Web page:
"I couldn't rent a car. I couldn't lease a car. I couldn't get a home loan. I couldn't get anything," Porter says. "Thank God, he didn't have my mother's maiden name or I'd have been toast."

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Mason's impostor opened several false accounts from banks, credit unions and department stores and started spending. "I expect in the next few months I'll be getting calls and finding out additional things," Mason says.

Celia's impostor got to work immediately. She purchased three cars and charged up 17 credit cards within weeks. Celia found out about the theft when investigators came looking for her at the Kmart store where she has worked for 23 years. She had to show them her birth certificate to prove who she was.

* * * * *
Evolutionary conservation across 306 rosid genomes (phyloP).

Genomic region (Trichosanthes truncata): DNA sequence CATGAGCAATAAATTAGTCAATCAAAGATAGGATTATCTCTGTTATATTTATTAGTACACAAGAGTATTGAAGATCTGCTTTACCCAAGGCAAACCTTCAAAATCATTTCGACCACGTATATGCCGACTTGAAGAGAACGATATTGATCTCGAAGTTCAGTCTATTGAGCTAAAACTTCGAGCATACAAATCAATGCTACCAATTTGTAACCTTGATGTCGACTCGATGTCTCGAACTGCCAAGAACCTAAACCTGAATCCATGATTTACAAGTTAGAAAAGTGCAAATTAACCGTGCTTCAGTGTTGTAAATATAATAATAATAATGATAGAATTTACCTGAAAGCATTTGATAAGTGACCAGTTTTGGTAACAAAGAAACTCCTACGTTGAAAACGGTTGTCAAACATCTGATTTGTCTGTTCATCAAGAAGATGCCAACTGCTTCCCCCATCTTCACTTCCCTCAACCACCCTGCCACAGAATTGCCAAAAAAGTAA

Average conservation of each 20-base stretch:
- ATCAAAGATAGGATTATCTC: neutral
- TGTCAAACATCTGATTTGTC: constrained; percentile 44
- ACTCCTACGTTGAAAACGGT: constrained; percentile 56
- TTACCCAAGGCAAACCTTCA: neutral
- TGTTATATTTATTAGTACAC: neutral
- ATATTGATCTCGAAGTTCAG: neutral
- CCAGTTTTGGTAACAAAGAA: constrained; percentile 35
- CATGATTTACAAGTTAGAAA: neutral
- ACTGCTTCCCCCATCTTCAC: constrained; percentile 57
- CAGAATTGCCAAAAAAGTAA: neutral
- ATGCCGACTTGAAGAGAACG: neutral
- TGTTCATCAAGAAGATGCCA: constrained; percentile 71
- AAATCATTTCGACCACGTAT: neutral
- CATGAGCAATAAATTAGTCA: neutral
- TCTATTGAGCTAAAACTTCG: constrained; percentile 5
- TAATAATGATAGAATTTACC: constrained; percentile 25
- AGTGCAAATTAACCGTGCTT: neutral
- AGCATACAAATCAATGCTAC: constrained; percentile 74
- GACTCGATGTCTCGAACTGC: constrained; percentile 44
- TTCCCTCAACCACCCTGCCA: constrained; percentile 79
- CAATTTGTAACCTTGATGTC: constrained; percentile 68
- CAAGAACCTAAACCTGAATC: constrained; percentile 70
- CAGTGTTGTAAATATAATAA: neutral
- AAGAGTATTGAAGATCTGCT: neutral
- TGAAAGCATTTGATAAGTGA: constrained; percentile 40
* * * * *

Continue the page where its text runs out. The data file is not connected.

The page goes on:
"The investigators were looking for her for the cars," she says.

The thief was more patient with Leroy, 36, lurking in wait for a couple years while Leroy built up a good credit rating. The phony Leroy then racked up more than $40,000 in debts.

The fight for their good names
Mason went into action quickly after the state trooper gave him the heads-up, writing about 100 letters in an effort to clear his name and his credit. "So far I've been able to head everything off," he says.

Porter wasn't as lucky. After three years of frustration and tirelessly working to repair his tarnished credit record, he went to the Kansas state attorney general's office and refused to leave until the matter was resolved. Two days later, the credit bureaus removed the bankruptcy from his credit report.